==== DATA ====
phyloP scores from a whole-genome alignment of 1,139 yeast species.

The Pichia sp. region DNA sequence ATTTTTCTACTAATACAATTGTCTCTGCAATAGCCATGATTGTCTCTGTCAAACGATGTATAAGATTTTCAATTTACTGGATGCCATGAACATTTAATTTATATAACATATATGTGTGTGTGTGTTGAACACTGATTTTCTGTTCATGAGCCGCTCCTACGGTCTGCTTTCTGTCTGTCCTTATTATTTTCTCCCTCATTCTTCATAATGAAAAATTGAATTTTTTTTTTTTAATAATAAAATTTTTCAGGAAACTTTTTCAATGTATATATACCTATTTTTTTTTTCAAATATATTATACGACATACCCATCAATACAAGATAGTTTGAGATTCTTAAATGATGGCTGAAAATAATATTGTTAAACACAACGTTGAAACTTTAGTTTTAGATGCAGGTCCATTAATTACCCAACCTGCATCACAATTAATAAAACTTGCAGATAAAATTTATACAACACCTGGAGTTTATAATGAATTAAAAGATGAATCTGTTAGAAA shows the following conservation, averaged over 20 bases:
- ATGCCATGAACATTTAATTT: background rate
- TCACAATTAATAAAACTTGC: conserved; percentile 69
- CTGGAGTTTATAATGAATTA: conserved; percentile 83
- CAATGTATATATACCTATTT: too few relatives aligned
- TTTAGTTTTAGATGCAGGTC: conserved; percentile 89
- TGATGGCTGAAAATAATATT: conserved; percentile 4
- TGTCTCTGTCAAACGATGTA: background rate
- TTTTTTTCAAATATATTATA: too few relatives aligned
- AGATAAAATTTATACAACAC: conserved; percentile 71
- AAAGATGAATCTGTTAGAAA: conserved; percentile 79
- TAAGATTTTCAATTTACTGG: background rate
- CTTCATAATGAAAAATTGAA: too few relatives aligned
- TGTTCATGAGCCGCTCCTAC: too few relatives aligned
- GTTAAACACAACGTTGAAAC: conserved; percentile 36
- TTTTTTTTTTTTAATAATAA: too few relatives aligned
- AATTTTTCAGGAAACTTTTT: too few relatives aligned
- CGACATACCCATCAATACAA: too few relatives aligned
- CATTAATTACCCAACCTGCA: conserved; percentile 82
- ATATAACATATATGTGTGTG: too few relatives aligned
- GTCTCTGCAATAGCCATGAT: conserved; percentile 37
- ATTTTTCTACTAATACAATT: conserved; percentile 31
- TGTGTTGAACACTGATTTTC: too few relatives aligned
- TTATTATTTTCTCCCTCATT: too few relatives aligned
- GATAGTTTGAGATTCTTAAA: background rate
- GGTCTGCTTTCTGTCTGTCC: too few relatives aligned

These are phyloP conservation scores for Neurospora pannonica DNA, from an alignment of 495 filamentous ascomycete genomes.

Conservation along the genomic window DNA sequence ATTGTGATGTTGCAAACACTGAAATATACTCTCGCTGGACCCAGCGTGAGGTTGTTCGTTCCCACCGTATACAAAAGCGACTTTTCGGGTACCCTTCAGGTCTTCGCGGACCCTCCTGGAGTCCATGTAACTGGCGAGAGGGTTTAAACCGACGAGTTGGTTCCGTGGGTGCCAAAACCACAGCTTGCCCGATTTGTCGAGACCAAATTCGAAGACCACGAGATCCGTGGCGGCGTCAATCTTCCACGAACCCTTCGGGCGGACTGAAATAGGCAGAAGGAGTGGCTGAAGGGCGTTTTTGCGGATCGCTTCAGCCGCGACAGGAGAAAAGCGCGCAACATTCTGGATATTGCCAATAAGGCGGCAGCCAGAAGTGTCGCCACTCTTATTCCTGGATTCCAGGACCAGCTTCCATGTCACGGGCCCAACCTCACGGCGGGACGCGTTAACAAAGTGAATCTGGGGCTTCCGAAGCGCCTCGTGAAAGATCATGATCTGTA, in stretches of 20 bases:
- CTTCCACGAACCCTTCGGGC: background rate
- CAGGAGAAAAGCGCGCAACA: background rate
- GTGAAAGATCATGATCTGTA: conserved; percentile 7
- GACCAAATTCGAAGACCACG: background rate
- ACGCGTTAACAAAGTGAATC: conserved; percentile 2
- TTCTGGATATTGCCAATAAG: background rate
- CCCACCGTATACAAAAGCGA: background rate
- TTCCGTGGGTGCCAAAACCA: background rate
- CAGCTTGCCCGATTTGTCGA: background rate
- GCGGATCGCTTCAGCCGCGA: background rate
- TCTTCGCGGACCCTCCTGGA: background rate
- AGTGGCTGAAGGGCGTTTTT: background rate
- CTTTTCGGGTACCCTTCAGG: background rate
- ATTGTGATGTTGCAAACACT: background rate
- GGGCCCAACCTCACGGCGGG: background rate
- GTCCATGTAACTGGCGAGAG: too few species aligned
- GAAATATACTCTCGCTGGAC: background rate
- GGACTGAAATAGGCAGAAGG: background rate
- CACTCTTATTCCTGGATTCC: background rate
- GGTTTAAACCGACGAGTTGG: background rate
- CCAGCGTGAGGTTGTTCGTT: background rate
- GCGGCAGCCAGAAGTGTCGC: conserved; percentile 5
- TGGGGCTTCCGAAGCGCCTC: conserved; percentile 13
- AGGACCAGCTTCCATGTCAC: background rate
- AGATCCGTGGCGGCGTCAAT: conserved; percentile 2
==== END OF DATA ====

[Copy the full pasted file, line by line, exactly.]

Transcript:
phyloP scores from a whole-genome alignment of 1,139 yeast species.

The Pichia sp. region DNA sequence ATTTTTCTACTAATACAATTGTCTCTGCAATAGCCATGATTGTCTCTGTCAAACGATGTATAAGATTTTCAATTTACTGGATGCCATGAACATTTAATTTATATAACATATATGTGTGTGTGTGTTGAACACTGATTTTCTGTTCATGAGCCGCTCCTACGGTCTGCTTTCTGTCTGTCCTTATTATTTTCTCCCTCATTCTTCATAATGAAAAATTGAATTTTTTTTTTTTAATAATAAAATTTTTCAGGAAACTTTTTCAATGTATATATACCTATTTTTTTTTTCAAATATATTATACGACATACCCATCAATACAAGATAGTTTGAGATTCTTAAATGATGGCTGAAAATAATATTGTTAAACACAACGTTGAAACTTTAGTTTTAGATGCAGGTCCATTAATTACCCAACCTGCATCACAATTAATAAAACTTGCAGATAAAATTTATACAACACCTGGAGTTTATAATGAATTAAAAGATGAATCTGTTAGAAA shows the following conservation, averaged over 20 bases:
- ATGCCATGAACATTTAATTT: background rate
- TCACAATTAATAAAACTTGC: conserved; percentile 69
- CTGGAGTTTATAATGAATTA: conserved; percentile 83
- CAATGTATATATACCTATTT: too few relatives aligned
- TTTAGTTTTAGATGCAGGTC: conserved; percentile 89
- TGATGGCTGAAAATAATATT: conserved; percentile 4
- TGTCTCTGTCAAACGATGTA: background rate
- TTTTTTTCAAATATATTATA: too few relatives aligned
- AGATAAAATTTATACAACAC: conserved; percentile 71
- AAAGATGAATCTGTTAGAAA: conserved; percentile 79
- TAAGATTTTCAATTTACTGG: background rate
- CTTCATAATGAAAAATTGAA: too few relatives aligned
- TGTTCATGAGCCGCTCCTAC: too few relatives aligned
- GTTAAACACAACGTTGAAAC: conserved; percentile 36
- TTTTTTTTTTTTAATAATAA: too few relatives aligned
- AATTTTTCAGGAAACTTTTT: too few relatives aligned
- CGACATACCCATCAATACAA: too few relatives aligned
- CATTAATTACCCAACCTGCA: conserved; percentile 82
- ATATAACATATATGTGTGTG: too few relatives aligned
- GTCTCTGCAATAGCCATGAT: conserved; percentile 37
- ATTTTTCTACTAATACAATT: conserved; percentile 31
- TGTGTTGAACACTGATTTTC: too few relatives aligned
- TTATTATTTTCTCCCTCATT: too few relatives aligned
- GATAGTTTGAGATTCTTAAA: background rate
- GGTCTGCTTTCTGTCTGTCC: too few relatives aligned

These are phyloP conservation scores for Neurospora pannonica DNA, from an alignment of 495 filamentous ascomycete genomes.

Conservation along the genomic window DNA sequence ATTGTGATGTTGCAAACACTGAAATATACTCTCGCTGGACCCAGCGTGAGGTTGTTCGTTCCCACCGTATACAAAAGCGACTTTTCGGGTACCCTTCAGGTCTTCGCGGACCCTCCTGGAGTCCATGTAACTGGCGAGAGGGTTTAAACCGACGAGTTGGTTCCGTGGGTGCCAAAACCACAGCTTGCCCGATTTGTCGAGACCAAATTCGAAGACCACGAGATCCGTGGCGGCGTCAATCTTCCACGAACCCTTCGGGCGGACTGAAATAGGCAGAAGGAGTGGCTGAAGGGCGTTTTTGCGGATCGCTTCAGCCGCGACAGGAGAAAAGCGCGCAACATTCTGGATATTGCCAATAAGGCGGCAGCCAGAAGTGTCGCCACTCTTATTCCTGGATTCCAGGACCAGCTTCCATGTCACGGGCCCAACCTCACGGCGGGACGCGTTAACAAAGTGAATCTGGGGCTTCCGAAGCGCCTCGTGAAAGATCATGATCTGTA, in stretches of 20 bases:
- CTTCCACGAACCCTTCGGGC: background rate
- CAGGAGAAAAGCGCGCAACA: background rate
- GTGAAAGATCATGATCTGTA: conserved; percentile 7
- GACCAAATTCGAAGACCACG: background rate
- ACGCGTTAACAAAGTGAATC: conserved; percentile 2
- TTCTGGATATTGCCAATAAG: background rate
- CCCACCGTATACAAAAGCGA: background rate
- TTCCGTGGGTGCCAAAACCA: background rate
- CAGCTTGCCCGATTTGTCGA: background rate
- GCGGATCGCTTCAGCCGCGA: background rate
- TCTTCGCGGACCCTCCTGGA: background rate
- AGTGGCTGAAGGGCGTTTTT: background rate
- CTTTTCGGGTACCCTTCAGG: background rate
- ATTGTGATGTTGCAAACACT: background rate
- GGGCCCAACCTCACGGCGGG: background rate
- GTCCATGTAACTGGCGAGAG: too few species aligned
- GAAATATACTCTCGCTGGAC: background rate
- GGACTGAAATAGGCAGAAGG: background rate
- CACTCTTATTCCTGGATTCC: background rate
- GGTTTAAACCGACGAGTTGG: background rate
- CCAGCGTGAGGTTGTTCGTT: background rate
- GCGGCAGCCAGAAGTGTCGC: conserved; percentile 5
- TGGGGCTTCCGAAGCGCCTC: conserved; percentile 13
- AGGACCAGCTTCCATGTCAC: background rate
- AGATCCGTGGCGGCGTCAAT: conserved; percentile 2